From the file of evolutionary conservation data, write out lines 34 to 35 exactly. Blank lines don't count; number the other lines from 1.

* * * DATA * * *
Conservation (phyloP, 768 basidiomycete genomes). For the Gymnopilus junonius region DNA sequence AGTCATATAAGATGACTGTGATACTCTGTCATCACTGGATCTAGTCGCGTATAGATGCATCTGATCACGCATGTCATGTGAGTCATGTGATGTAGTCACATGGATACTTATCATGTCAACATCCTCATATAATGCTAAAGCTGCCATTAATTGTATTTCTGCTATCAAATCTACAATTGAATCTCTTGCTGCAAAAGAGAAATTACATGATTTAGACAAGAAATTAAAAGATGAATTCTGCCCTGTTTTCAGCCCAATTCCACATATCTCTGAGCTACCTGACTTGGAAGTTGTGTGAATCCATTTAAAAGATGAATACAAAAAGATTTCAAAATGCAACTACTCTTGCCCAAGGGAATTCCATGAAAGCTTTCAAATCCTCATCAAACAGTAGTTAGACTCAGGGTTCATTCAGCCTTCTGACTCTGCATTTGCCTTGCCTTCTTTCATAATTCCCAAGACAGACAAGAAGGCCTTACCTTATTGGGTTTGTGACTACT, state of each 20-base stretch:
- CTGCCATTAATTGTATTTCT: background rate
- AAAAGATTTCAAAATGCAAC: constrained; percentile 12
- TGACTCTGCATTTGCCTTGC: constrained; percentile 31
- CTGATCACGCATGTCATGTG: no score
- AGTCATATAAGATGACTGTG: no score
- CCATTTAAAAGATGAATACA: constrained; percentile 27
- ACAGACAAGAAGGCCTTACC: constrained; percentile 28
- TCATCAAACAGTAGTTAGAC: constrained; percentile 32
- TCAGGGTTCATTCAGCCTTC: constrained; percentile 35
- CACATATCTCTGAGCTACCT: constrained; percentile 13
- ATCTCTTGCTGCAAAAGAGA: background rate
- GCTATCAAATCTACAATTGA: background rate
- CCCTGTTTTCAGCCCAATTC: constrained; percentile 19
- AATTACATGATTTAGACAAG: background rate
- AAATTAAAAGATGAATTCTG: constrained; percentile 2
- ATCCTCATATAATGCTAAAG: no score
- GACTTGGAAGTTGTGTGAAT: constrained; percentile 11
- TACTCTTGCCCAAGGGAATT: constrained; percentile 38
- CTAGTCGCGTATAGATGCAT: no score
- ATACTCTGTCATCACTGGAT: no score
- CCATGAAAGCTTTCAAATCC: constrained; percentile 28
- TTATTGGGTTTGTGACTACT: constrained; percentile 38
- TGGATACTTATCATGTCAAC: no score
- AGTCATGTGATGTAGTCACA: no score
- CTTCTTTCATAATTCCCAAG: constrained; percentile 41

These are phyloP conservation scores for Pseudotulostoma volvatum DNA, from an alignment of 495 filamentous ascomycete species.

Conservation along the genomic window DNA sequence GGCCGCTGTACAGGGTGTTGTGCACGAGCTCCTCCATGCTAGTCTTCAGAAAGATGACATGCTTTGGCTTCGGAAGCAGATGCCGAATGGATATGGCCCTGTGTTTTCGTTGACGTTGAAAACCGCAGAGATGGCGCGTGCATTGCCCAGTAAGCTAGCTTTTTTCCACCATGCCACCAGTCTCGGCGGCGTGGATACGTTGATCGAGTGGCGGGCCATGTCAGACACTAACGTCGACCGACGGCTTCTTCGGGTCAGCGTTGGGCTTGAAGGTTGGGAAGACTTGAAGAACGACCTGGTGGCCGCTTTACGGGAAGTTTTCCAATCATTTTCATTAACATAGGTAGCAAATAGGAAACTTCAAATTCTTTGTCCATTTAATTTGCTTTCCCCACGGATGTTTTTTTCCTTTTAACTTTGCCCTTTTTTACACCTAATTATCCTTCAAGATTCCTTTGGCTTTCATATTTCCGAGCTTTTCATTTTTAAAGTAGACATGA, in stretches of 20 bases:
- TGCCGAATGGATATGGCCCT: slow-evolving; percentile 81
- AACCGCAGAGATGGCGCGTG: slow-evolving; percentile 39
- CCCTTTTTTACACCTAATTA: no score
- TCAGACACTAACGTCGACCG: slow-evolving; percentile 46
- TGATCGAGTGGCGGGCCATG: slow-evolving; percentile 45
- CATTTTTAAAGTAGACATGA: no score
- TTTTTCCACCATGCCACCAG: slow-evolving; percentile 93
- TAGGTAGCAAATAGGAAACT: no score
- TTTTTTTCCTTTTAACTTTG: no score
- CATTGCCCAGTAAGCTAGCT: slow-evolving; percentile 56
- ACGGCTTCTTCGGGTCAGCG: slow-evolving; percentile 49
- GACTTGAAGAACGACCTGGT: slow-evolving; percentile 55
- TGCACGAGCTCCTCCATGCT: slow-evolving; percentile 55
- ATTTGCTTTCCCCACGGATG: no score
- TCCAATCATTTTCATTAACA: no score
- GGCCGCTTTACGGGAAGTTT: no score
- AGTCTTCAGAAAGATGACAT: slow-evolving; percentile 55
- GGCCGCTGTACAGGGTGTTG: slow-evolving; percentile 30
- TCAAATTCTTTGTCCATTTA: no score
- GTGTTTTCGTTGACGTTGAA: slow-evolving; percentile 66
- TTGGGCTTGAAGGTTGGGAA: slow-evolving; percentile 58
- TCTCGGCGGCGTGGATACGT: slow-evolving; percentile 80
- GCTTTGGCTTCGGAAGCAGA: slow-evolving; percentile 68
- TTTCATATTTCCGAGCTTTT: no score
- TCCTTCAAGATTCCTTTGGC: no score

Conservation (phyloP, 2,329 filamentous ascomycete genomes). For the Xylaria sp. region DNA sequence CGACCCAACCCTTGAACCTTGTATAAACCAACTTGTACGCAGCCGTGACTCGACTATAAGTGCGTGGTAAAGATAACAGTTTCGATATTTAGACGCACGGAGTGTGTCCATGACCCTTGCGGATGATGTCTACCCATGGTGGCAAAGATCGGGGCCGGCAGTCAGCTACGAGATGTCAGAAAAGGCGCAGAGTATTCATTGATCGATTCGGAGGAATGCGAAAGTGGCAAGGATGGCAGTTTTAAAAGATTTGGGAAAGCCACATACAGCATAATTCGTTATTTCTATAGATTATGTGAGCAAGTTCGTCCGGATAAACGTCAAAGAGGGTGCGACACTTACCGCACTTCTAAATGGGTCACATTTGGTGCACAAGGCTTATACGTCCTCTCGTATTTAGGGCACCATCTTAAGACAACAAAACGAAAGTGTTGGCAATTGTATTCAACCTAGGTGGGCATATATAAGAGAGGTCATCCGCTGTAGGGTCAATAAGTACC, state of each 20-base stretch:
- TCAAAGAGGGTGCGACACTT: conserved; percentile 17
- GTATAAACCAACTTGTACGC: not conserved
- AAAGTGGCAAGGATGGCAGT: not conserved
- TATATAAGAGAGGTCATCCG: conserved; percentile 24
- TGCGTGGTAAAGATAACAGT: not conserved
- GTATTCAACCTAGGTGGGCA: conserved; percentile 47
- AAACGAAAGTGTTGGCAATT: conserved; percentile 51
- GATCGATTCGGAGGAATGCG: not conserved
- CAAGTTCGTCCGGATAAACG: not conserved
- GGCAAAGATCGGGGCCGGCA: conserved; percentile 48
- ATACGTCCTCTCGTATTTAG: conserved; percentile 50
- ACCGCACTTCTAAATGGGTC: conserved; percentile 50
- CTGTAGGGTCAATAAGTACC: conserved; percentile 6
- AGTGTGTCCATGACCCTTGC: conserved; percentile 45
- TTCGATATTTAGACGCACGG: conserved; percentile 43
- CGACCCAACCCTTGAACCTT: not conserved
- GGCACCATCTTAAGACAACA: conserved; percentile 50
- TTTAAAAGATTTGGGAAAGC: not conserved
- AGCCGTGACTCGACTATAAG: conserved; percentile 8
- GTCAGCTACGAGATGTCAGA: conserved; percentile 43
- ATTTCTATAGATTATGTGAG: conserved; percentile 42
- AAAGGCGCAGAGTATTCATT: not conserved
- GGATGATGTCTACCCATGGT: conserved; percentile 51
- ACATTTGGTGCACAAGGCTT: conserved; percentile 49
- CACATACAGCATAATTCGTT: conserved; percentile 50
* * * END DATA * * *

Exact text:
- CATTTTTAAAGTAGACATGA: no score
- TTTTTCCACCATGCCACCAG: slow-evolving; percentile 93